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Greek lawmakers approve third bailout deal, Tsipras faces confidence vote

Louisa Gouliamaki, AFP file picture | Greek lawmakers passed the vote after an all-night debate, on July 23, 2015

Greek Prime Minister Alexis Tsipras confronted a widening rebellion within his leftist Syriza party as parliament on Friday voted to approve the country’s third financial rescue by foreign creditors in five years.


The vote was held early Friday morning after lawmakers argued and debated through the night.

Eurozone finance ministers are expected to approve the vital aid for Athens later on Friday.

Unable to borrow on the international markets, another bailout is necessary to stop Greece enduring a disorderly default on its debts that could see it forced out of Europe's joint currency.

In an appeal to lawmakers before the vote, Tsipras defended the decision to accept the reforms, which includes tax hikes, spending cuts and economic reforms, saying it was a choice between “staying alive or suicide”.

Thanks to support from pro-euro opposition parties, the 85 billion euro bailout programme easily passed with 222 votes in the 300-seat chamber.

But 43 lawmakers - or nearly a third of deputies from Tsipras’s Syriza party - voted against or abstained, well above the three dozen that defied him in a vote on reforms last month.

Tsipras has come under intense criticism from hardliners within his own radical left Syriza party for capitulating to creditor demands to introduce strict austerity measures. The mounting discord is threatening to split his party, and could lead to early elections.

Shortly after it won approval, a government official cited by Reuters said the prime minister would seek a confidence vote after August 20 when a debt repayment to the European Central Bank is due.

Greece needed to pass the bill ahead of a meeting of eurozone finance ministers in Brussels Friday afternoon, where the ministers will decide whether to approve the draft agreement.

The deal will also need approval from the parliaments of several other countries, including that of Greece's harshest critic, Germany, before any funds can be disbursed. Some nations, such as Finland, have already given their approval.

‘We no longer have a democracy’

Dissenters in Tsipras' own party angrily challenged the government, accusing it of reneging on anti-austerity promises it made before winning elections last January.

"I feel ashamed for you. We no longer have a democracy ... but a eurozone dictatorship," prominent party member and former energy minister Panagiotis Lafazanis said ahead of the vote. Lafazanis on Thursday co-signed a declaration along with another 12 left-wing politicians declaring they would start a new anti-austerity movement. He stopped short of quitting Syriza outright, however.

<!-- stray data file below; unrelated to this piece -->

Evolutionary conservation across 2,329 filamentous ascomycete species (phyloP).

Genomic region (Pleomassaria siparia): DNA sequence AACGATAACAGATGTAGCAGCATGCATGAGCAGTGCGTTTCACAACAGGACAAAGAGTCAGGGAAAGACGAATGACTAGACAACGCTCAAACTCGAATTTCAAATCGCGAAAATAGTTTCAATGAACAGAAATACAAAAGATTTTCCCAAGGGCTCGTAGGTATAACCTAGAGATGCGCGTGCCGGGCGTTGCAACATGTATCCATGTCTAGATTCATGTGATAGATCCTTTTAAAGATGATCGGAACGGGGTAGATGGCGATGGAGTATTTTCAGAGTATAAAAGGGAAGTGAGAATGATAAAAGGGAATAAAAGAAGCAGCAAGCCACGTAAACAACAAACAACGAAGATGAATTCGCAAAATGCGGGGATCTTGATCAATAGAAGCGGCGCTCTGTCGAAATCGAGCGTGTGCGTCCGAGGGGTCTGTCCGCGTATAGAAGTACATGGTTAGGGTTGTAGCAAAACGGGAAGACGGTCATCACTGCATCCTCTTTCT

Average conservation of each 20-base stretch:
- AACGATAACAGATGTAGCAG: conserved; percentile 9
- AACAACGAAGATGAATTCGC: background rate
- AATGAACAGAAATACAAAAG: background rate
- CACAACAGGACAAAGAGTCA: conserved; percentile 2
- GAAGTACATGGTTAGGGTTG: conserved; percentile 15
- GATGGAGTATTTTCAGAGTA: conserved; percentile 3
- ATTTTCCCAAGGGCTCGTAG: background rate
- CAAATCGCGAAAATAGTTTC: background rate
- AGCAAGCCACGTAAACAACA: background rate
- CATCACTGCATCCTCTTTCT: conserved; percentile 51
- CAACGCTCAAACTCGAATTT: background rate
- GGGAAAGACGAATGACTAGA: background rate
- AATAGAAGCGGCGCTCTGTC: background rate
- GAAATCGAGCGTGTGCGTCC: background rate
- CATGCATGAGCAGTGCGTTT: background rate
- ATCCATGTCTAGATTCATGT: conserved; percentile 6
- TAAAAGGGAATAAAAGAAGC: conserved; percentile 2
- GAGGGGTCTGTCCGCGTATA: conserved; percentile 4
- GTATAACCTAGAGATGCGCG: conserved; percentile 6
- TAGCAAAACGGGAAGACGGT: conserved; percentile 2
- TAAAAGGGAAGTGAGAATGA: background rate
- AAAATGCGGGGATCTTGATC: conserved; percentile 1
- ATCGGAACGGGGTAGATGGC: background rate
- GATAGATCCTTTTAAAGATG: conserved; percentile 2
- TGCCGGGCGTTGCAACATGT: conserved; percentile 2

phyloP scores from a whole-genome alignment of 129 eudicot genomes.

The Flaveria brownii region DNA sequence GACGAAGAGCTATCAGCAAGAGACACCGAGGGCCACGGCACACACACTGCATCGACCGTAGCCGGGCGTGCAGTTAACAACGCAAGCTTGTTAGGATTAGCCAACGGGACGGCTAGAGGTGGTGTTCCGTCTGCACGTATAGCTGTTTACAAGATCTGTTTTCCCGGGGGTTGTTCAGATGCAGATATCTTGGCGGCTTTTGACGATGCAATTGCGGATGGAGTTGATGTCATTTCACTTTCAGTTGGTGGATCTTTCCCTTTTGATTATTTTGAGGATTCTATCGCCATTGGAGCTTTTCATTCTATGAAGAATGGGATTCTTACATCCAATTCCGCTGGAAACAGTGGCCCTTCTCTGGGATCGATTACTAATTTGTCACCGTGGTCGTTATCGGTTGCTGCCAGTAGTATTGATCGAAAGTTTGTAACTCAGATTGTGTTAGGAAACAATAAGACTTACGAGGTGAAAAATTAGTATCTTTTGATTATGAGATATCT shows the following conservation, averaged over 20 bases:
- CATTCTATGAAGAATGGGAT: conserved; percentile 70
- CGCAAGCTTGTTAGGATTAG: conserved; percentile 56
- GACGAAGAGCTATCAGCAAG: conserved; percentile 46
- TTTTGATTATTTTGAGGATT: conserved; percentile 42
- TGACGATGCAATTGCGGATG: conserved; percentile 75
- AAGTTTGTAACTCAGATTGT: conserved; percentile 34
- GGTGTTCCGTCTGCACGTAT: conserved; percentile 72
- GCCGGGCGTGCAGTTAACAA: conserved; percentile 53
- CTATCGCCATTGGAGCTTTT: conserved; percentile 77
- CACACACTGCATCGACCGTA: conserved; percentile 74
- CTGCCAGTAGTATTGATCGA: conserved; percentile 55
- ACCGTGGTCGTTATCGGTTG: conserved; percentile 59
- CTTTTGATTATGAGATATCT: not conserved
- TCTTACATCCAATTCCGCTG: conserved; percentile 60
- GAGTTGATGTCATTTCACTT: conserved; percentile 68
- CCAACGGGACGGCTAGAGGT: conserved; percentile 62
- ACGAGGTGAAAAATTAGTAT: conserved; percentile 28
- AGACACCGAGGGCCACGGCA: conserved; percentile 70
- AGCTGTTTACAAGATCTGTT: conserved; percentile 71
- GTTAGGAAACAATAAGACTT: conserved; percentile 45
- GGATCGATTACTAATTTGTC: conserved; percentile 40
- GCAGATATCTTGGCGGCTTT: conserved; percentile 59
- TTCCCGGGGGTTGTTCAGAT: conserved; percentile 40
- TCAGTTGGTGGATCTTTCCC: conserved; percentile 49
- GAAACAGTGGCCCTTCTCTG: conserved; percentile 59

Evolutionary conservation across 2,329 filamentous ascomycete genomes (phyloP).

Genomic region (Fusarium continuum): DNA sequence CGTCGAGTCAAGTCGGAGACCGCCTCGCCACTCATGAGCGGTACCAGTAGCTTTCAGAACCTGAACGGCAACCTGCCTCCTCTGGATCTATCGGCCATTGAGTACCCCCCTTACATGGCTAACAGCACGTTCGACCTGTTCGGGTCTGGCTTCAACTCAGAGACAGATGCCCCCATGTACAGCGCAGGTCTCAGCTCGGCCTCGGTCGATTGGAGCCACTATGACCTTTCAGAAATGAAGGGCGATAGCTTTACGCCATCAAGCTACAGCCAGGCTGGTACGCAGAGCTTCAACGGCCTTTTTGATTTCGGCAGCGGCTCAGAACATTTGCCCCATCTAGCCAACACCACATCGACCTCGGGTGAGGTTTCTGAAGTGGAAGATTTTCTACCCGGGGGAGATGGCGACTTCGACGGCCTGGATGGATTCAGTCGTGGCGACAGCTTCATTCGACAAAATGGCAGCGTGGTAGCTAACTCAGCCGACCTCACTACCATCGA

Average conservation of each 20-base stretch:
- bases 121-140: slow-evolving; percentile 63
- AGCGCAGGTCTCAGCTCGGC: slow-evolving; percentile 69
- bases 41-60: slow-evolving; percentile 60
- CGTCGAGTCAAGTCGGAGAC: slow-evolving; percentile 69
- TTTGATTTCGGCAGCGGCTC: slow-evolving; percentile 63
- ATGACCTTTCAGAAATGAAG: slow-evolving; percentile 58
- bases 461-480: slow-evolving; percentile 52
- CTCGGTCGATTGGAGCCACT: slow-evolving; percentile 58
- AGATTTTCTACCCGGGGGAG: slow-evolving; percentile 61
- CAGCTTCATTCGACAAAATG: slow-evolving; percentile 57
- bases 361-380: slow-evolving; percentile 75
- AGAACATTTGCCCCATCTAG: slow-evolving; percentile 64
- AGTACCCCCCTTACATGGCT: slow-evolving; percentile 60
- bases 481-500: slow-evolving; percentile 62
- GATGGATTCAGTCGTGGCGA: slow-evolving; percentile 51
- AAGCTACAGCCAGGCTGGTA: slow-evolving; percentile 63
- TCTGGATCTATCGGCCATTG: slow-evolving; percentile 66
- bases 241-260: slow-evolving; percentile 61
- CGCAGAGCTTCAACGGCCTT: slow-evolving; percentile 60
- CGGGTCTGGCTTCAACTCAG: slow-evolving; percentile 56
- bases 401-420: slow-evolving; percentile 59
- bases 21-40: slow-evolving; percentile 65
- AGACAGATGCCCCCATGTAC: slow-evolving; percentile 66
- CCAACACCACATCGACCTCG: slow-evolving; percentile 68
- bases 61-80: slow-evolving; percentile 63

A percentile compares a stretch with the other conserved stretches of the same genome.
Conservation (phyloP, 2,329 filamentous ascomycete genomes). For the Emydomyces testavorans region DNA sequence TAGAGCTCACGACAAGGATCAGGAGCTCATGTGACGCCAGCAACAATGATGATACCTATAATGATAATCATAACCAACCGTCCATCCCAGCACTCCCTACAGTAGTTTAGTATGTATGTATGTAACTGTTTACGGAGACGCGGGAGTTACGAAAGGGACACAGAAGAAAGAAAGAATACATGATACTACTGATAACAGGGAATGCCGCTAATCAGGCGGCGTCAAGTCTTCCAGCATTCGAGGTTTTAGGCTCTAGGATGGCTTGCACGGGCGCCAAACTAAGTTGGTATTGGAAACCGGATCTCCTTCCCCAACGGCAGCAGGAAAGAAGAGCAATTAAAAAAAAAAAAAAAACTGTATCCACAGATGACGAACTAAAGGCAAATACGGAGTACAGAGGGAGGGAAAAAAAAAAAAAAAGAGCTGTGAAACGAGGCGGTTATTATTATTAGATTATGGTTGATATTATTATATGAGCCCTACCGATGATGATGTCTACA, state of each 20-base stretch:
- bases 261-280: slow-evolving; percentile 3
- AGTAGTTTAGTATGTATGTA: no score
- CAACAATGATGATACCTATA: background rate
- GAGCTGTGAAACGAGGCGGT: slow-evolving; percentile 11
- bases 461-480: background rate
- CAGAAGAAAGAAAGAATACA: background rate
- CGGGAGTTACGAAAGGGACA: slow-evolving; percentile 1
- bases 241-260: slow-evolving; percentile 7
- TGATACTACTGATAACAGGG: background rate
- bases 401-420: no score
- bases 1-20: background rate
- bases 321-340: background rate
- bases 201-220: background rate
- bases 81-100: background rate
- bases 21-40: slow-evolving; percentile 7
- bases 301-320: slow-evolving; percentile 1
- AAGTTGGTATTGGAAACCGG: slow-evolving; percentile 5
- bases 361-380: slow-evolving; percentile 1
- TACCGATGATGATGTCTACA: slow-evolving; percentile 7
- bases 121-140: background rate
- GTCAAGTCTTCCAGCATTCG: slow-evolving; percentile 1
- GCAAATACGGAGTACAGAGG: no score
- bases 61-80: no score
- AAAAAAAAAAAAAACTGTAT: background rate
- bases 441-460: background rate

Tsipras' radical left party won elections in January on promises to repeal similar budget austerity imposed in return for Greece's two previous bailouts. His about-face, agreeing this week to tough terms with creditor negotiators from the European Central Bank, European Commission and International Monetary Fund, has led to outrage among hardliners that now threatens to split the party.

Tsipras said Germany, and in particular its finance minister, Wolfgang Schaeuble, was attempting to undermine Greece and its position in Europe's joint currency, and would rather see Greece kicked out of the euro.

"In a few hours ... using unfair arguments and unfair demands, there will be an effort from the side of Mr. Schaeuble to take back what has been agreed," he said, referring to the finance ministers' meeting scheduled for later in the day. "That would not be a defeat for (Greek Finance Minister Euclid) Tsakalotos, or for Greece, but for Europe."

Germany vs Greece?

German deputy finance minister Jens Spahn on Thursday stressed the importance to Germany of getting a clear signal from the International Monetary Fund, which participated in Greece's two previous bailouts, that it will remain a part of the rescue programme.

The IMF, however, insists Greece needs debt relief of some sort as it calculates the country's debt, currently at 180 percent of GDP, is unsustainable.

"We look forward to working with the authorities to develop their program in more detail and for Greece's European partners to make decisions on debt relief that will allow Greece's debt to become sustainable," said Delia Velculescu, the IMF's negotiator on Greece in this round of bailout talks.

The IMF "will make an assessment of its participation in providing any additional financing to Greece once the steps on the authorities' program and debt relief have been taken, expected at the time of the first review" of the third bailout, which would occur three months after it begins.


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